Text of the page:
Thursday 4 April 2013

Rod, Reel, Flies & Satellite?

An old military adage says "time spent on reconnaissance is seldom wasted".  The Staff College trained purists would argue that It's not wholly true, because the phrase 'well-planned' is missing.  In salmon fishing we have rather more planning time than soldiers: indeed the anticipation of the day or week is  a big part of our enjoyment.  I'm pretty sure that I'm not the only sad fisherman who has nailed to his browser favourites bar at least 3 weeks before departure the websites for the BBC weather forecast for Inverness; the Fishpal latest catches report; and the SEPA river levels.  Hope rises as each low pressure approaches, then falls as it gets swallowed by the vast and seemingly immovable area of high pressure over Murmansk, leaving the water level unmoved.  This emotional roller coaster accelerates as we traverse the A66 and M74 in pouring rain; enter the blazing sunshine of the great Perth Desert; and kid ourselves that there is water in the Tummel and Garry.  As we cross the Upper Findhorn on the A9 Tomatin Viaduct I can hardly bring myself to glance down upon reality.  Well sometimes I can convince myself that there's a little water.  Or is my wife right that I am uniquely and very sadly daft?

At least low water has one consolation - the opportunity to look closely at every pool to find the hidden boulders and otherwise invisible dips in the  bottom that become fish-holding lies once the water rises.  Any disturbance of the fish is useful, because things can't get worse - or that's what we thought in 2002, until 2003 and 2009 came along.  Actually, in those ultra clear and bright conditions the salmon tuck themselves away in the deepest and darkest places they can find and switch off until their noses tell them new water is coming.  Only that stimulus, excruciating boredom or a nuclear weapon will wake them.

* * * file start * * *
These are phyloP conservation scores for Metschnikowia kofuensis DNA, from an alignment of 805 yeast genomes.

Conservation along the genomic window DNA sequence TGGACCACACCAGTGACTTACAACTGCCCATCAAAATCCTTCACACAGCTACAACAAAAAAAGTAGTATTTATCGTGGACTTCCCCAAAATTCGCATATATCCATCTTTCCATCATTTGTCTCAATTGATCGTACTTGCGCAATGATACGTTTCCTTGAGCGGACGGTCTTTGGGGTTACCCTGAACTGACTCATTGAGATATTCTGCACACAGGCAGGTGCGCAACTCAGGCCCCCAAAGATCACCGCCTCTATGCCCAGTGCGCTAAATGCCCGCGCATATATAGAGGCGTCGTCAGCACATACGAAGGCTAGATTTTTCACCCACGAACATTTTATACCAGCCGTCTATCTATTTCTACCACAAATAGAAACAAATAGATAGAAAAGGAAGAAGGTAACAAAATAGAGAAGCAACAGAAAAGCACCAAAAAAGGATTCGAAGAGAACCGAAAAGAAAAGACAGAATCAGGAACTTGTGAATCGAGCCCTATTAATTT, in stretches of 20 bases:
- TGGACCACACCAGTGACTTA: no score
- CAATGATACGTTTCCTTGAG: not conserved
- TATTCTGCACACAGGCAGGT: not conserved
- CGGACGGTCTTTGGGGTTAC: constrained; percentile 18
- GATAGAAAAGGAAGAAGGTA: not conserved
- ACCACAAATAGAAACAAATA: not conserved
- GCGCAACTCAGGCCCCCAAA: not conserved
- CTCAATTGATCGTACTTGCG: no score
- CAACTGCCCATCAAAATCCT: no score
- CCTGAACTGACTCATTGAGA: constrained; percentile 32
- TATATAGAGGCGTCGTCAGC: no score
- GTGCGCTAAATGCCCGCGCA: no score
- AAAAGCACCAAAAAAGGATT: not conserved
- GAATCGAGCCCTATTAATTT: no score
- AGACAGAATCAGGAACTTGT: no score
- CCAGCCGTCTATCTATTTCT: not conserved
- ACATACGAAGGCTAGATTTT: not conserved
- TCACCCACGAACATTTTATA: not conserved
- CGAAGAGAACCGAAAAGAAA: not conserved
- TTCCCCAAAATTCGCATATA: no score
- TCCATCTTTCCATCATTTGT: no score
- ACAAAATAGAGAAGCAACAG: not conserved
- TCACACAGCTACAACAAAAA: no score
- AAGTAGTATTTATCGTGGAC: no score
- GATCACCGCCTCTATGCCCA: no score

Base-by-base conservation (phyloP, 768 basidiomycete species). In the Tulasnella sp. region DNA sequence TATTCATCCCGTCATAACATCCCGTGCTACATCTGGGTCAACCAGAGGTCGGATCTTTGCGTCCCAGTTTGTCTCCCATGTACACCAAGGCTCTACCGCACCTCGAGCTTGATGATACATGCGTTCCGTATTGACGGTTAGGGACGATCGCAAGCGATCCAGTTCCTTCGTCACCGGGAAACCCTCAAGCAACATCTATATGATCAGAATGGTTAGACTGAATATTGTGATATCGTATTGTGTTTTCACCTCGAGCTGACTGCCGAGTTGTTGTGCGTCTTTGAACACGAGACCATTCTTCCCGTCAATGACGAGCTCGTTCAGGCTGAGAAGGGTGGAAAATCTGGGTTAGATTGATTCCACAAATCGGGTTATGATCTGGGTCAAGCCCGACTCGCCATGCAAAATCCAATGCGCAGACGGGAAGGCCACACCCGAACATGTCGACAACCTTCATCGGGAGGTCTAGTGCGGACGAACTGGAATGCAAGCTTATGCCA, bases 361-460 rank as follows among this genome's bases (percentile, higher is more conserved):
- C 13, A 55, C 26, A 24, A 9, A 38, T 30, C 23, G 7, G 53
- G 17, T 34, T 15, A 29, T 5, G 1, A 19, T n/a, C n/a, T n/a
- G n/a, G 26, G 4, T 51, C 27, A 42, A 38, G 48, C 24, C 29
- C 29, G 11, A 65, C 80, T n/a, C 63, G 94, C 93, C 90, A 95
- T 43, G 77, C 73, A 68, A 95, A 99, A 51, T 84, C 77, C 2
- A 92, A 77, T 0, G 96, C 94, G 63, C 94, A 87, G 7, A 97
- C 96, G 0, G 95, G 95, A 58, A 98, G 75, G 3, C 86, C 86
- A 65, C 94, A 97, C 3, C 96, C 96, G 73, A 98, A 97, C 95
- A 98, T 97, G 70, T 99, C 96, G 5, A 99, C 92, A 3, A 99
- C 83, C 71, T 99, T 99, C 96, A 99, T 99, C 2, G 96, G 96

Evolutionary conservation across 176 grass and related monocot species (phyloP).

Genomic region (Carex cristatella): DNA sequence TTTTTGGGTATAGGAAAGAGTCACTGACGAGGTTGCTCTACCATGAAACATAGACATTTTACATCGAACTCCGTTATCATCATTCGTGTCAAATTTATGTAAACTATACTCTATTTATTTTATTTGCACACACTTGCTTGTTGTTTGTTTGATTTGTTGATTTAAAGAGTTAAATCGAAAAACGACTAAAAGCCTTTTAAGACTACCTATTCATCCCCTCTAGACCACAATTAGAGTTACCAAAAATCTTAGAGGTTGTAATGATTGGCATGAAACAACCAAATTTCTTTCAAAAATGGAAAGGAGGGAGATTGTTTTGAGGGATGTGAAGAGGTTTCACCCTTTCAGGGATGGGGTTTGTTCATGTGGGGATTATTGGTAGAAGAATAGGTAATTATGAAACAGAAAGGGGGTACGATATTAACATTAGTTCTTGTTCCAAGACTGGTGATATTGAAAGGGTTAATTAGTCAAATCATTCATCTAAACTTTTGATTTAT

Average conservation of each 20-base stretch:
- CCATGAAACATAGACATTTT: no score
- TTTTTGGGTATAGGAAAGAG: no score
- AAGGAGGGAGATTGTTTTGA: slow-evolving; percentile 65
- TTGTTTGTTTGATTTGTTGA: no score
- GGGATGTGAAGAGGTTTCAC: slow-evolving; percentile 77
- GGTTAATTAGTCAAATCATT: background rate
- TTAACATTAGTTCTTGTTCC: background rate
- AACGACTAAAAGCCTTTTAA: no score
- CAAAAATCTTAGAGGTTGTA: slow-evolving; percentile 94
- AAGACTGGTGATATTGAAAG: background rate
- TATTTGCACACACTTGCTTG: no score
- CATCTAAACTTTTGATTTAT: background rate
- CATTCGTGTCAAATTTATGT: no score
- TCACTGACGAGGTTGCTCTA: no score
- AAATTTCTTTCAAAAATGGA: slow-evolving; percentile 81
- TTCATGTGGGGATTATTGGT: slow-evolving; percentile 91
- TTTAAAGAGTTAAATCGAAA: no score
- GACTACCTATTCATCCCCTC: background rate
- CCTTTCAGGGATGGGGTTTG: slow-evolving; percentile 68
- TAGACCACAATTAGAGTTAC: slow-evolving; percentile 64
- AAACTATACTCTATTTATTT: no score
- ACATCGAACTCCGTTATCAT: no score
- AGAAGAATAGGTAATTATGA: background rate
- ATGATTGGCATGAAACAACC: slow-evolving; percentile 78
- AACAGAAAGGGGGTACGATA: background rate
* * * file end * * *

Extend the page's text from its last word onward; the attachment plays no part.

If, however, you are going to a beat for the first time, without a ghillie and in moderate water, how can you conduct this well planned reconnaissance?  Help is at hand, in the form of technical wizardry that costs you nothing - Google.  Almost all of their satellite imagery is taken in summer when the sun is highest and the water lowest and clearest.  This allows you to view the bottom of all but the deepest pools in remarkable detail.

This is the Churan pool at Tomatin, shown at one level of magnification below the maximum for clarity.

Image by Google
Churan Pool, Tomatin House
Submerged rocks show as light grey spots; gravel banks light brown; and deeper water in progressively darker shades.  The mid-water running line is in the upper half, just beyond the middle of the pool.  Even at this lower magnification you can spot the likely lies, some of which are highlighted on photograph below.

Image by Google
When the water level is in the range +10" - +20", those 4 lies account for the majority of the fish that our party have caught in this pool over the past decade.

This Garden Pool, which was the basis of the 'Reading Railways Maps' post, again at one level of magnification below maximum.

Image by Google
Garden Pool, Tomatin House
The tell-tale signs here are the large boulders on and near the centre line, which are lighter in colour on their lower/southern side, and cast a shadow northwards.  You can see a series of groups are you progress down the pool (the flow is north westerly).  You will observe from the changing tone that the water shallows towards the tail, so the last of the groups only really comes into play as a holding lie once the water is above +12".

It's not infallible, and of course it doesn't work so well on rivers that are heavily treed like the Allness or Upper Exe, or have beds with a uniform colour.  But I suggest it's worth a look when you have an idle moment, even if only to concur with my wife's opinion.  Anyway, we need all the help we can get, even when it wears a white coat, so beam me up Scotty.



  1. Love this blog, very informative

    Thanks very much sir!

  2. If I could suggest perhaps maybe you could write a future article explaining suitable fly water. As a novice I struggle to identify where I can successfully chuck a fly out and where I'm wasting my time. I'm probably walking past miles and miles of good fly water thinking to myself its too slow or too deep or both.